Instructions

    1

    Dig four post holes into the ground using the post hole digger. Position the holes in the outline of a square so that each hole serves as a corner and each is 8 feet apart. Dig the four corner holes approximately 6 to 8 inches in diameter and 2 feet deep.

    2

    Mix a batch of the fence post mortar in the 5 gallon plastic bucket.

    3

    Insert the 4 inch by 4 inch by 10 feet pieces of lumber into the corner post holes. Hold the pieces of lumber straight upright and use a level on top of the lumber to achieve a level standing beam. Pour fence post mortar into each hole while holding the corner post upright and allow mortar to set and dry.

    4

    Attach four of the 2 inch by 2 inch by 10 feet pieces of lumber to the four corner posts to create a square roof frame. Use the electric drill and the 3 inch long wood screws. Place one of the 2 inch by 2 inch by 10 feet pieces of lumber against the outside edge of one of the corner posts and parallel to the ground so the other end meets the other corner post. Make the ends of the lumber flush and use two wood screws on each end of the roof support, drilling them into the corner post. Repeat using the other three pieces of 2 inch by 2 inch by 10 feet lumber.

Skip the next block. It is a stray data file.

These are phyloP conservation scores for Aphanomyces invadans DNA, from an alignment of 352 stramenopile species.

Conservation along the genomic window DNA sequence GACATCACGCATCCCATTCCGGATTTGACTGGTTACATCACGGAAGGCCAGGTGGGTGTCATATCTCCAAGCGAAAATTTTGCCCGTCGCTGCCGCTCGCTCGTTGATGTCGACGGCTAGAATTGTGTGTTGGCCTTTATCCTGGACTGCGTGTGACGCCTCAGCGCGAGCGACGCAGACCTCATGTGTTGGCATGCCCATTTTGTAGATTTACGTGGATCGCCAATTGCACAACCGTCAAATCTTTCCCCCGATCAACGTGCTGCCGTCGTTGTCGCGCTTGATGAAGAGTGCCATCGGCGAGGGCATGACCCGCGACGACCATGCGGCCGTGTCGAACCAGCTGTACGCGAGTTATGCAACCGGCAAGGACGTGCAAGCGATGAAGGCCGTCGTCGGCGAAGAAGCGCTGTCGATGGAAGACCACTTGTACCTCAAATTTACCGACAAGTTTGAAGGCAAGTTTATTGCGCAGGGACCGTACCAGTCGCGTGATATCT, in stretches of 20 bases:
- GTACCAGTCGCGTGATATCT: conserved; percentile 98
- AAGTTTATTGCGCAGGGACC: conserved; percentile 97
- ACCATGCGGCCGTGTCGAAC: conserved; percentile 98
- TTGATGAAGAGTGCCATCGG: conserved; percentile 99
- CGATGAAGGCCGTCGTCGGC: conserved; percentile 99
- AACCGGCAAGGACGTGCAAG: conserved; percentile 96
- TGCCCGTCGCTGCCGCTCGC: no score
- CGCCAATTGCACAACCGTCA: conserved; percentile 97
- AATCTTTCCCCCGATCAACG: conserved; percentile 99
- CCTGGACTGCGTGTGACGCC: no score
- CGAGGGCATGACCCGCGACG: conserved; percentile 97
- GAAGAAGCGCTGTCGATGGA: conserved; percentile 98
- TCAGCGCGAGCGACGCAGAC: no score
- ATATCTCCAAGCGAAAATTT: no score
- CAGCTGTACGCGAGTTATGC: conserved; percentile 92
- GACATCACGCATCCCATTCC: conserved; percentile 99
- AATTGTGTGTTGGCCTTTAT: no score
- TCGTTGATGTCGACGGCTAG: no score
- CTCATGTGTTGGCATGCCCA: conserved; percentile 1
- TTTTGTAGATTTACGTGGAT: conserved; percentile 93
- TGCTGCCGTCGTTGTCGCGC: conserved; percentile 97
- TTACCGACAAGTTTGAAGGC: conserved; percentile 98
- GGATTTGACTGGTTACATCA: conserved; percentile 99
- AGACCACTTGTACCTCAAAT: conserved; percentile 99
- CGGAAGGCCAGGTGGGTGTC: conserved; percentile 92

5

    Attach the four remaining 2 inch by 2 inch by 10 feet pieces of lumber to the bottom of the four corner posts where the posts meet the soil line. Attach the lumber to the outside of the corner posts and parallel to and against the soil using the electric drill and 3 inch long wood screws.

    6

    Cut five square pieces of the 1 inch gauge wire mesh to 8 feet by 8 feet. Use the tin snips and make straight cuts.

    7

    Attach the wire mesh squares to the sides and top of the wood framework. Lay the wire mesh squares against the wood frame one at a time and use the staple gun to tack into place. Fold the top edge of the wire mesh around the roof supports to create a tight fitting seal. Use a generous amount of staples and staple them into the wood in an even, uniform manner to ensure a clean looking cage.

Sabtu, 26 Juni 2010

How to Disinfect Your Dead Bird's Cage

How to Disinfect Your Dead Bird's Cage

Disinfecting your bird's cage should be a regular procedure, and a cage should certainly be thoroughly cleaned and disinfected after the death of a bird. The last thing any owner wants to deal with after the death of a pet is the thought that their new pet could be infected by the bacteria that harmed their old animal. The steps in disinfecting a cage are generally the same as for a normal cleaning, but with more emphasis on killing germs than just freshening up the cage.

Instructions

    1

    Remove all of your old bird's various toys and accessories. If you intend to use the cage again for a new bird, disinfect them using the same process detailed here and set them aside to put back into the cage. If you don't intend to reuse them right away, disinfect them and put them into storage.

    2

    Throw out all toys and accessories that are wooden or contain food. Bacteria from your previous bird may have infected the items, and you don't want to pass anything on to your new bird.